On September 19, 2008, the University of Minnesota, in collaboration with Blandin Foundation, Minnesota Department of Natural Resources, and the Itasca county Private Woodland Committee will be creating that “big splash” by sponsoring a conference for family forest landowners. It will take place in Grand Rapids, Minnesota. The Up North and Living Green Conference offers over 20 classes on a wide variety of topics relevant to forestry and natural resources in the 21st century: Bears to Biomass, Carbon Credits to Climate Change, Taxes to Timber and more.

The goal of the conference is to disseminate resources information that will ultimately help landowners make wise decisions for their lands, and allow them to directly communicate with scientists, researchers and foresters. Landowners will be able to rub elbows with other landowner and learn from their peers. It is the hope and expectation of the conference organizers and sponsors that participants will, through the variety and quality of classes offered, find opportunity to avenues to foster their relationships with nature and enhance their ethic to care for the land.

For more information on the Up North and Living Green Conference can be found on the new website created for family forest landowners: or phone conference coordinator Stephanie Kessler at 218-326-1130.

Life sometimes is such a blur that it is hard to keep up! Can it really be that Goods from the Woods is celebrating its 6th season?! I well remember the bone-cold January morning in 2003 when the Foundation’s Vital Forests/Vital Communities initiative first convened a hearty group of visionaries to begin thinking about the possibilities that resulted in the creation of Goods from the Woods: Enhancing Stewardship and Livelihoods. Our goal was to improve the economic viability of nontraditional wood product businesses in our area, increase the utilization of our forest resources through improved forest coordination, and promote sustainable harvesting practices.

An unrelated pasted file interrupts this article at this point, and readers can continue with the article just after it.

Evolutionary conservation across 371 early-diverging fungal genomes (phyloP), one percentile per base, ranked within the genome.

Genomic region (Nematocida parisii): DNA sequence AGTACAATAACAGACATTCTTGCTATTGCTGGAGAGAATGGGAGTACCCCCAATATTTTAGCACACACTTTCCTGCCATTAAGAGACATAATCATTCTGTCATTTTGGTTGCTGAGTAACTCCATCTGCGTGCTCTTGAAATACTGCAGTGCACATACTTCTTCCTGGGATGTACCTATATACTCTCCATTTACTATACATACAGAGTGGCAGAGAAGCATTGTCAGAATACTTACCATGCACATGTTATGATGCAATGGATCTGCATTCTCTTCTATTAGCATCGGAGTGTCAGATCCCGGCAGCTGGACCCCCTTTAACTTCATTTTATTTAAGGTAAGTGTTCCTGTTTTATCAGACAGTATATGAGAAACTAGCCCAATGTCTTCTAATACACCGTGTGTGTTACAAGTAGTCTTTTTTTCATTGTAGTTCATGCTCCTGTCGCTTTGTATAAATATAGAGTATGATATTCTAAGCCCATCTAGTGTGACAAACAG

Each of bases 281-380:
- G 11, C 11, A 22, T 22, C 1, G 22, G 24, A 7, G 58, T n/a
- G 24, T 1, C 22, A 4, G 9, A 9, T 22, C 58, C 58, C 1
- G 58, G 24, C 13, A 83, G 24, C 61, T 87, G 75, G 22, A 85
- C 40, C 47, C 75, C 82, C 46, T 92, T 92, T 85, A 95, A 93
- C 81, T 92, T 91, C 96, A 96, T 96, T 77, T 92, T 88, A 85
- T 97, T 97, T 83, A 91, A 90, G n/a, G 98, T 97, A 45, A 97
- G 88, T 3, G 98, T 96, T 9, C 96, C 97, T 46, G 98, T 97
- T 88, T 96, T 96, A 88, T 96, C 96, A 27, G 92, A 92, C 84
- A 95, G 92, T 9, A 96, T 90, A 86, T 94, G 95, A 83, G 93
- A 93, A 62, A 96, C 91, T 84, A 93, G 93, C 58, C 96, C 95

Since then, GFTW has become a signature event for our region, annually attracting up to 5,000 visitors to Grand Rapids. Inspired by the passion and commitment of Kathleen Preece, Julie Miedtke, John Zasada, and John Reilly, among others, we initially dubbed the event (somewhat quaintly) “the Art, Beauty, and Careful Harvest of Specialty Forest Products (or in shorthand, the “ABCs of SFPs”). Since that brave start, Goods from the Woods has brought numerous world renowned craftsmen and women from Scandinavia, Canada and elsewhere to our region and helped talented local craftspersons and entrepreneurs connect with and learn from them. Check out the lively and visually stunning overview of some of the event’s highlights during its first five years.

Below, GFTW 2008 Coordinator Jennifer Lein outlines some of this year’s exceptional attractions. Hope to see you there!

This year’s Goods from the Woods Up North Marketplace takes place September 20 from 9am-5pm and September 21 from 9am – 3pm at the IRA Civic Center in Grand Rapids, MN. Now in it’s sixth season, Goods from the Woods Up is a unique show that attracts a variety of world–class artists and crafts people to demonstrate and share their outstanding ideas, designs and crafts. It is Northern Minnesota’s largest Juried Exhibit.

This year’s demonstrations will be rich in color, design and innovation. Demonstrations include: North Folk House, woodcuts and printing, guitar making, Windsor chair making, woodcarving, children’s forest art, interpretive story telling, log home building and music by local artist Sam Miltich.

The Marketplace features a diverse array of products including: Birch bark canoes, carved birds, wood cut lake maps, carved fish, custom log homes, maple and berry syrups, willow baskets, fine turned bowls, pounded flower textiles, Windsor chairs, fireplace mantels, lamps, jewelry, forest inspired clothing, forest inspired books, salves, balms, cribbage boards, custom cabinets, custom furniture, old fashion jiggle sticks, wood carved toys and much, much more! Visit us at

Several community events are taking place the week of Goods from the Woods:
Thursday, September 18 Whimsy Wooden Mechanics Workshop by visiting artists Per Helldorf at the Mac Rostie Art Center from 9-5
For more information visit us at

Friday, September 19 Swedish Wooden Spoon Carving Workshop by visiting artists Per Helldorf at the Mac Rostie Art Center from 9-5
For more information visit us at

Friday, September 19 Up North and Living Green, A Woodland Workshop at Wendigo Lodge from 9-3. For more information visit

Saturday, September 20 Jayme Stone – Music with an up North feel at the Reif Center at 7:30 pm for more information visit

Saturday, September 20 Nature Conservancy where’s the Woods Mill Tour 12-4 visit for more information

Sunday, September 21 12 K Certified Woodtick Run at the Itasca Country Fairgrounds form more information visit